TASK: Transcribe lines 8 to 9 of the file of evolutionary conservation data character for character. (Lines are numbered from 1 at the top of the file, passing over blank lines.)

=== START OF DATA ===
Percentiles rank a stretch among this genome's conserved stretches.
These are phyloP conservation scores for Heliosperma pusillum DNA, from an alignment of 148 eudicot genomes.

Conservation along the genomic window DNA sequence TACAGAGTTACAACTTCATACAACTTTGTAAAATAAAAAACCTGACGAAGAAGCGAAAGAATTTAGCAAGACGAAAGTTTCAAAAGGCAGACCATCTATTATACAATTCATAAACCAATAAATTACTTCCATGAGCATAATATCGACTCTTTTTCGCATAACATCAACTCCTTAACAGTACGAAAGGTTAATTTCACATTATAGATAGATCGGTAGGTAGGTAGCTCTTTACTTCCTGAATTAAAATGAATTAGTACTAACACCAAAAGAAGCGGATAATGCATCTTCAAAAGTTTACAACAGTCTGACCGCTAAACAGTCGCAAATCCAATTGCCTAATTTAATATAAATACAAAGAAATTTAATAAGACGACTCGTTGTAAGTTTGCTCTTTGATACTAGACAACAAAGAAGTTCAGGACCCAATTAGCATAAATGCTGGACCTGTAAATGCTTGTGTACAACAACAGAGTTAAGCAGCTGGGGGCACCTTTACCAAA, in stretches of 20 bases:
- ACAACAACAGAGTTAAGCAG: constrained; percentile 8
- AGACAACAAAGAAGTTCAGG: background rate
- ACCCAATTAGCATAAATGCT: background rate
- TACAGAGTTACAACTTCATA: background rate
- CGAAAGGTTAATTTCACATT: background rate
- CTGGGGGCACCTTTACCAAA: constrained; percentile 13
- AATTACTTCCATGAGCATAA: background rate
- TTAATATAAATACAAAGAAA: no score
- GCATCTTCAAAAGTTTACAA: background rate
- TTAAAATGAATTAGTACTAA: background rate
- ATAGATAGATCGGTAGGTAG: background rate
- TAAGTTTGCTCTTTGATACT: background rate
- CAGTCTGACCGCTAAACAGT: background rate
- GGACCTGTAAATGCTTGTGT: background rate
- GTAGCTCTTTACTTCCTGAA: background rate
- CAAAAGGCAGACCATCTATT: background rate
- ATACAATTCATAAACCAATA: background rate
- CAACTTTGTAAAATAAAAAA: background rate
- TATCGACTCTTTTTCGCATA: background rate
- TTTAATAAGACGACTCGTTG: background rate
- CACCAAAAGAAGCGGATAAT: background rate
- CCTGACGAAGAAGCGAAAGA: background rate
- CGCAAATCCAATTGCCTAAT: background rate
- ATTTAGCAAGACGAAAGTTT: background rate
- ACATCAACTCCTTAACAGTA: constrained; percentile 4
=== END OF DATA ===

- CGAAAGGTTAATTTCACATT: background rate
- CTGGGGGCACCTTTACCAAA: constrained; percentile 13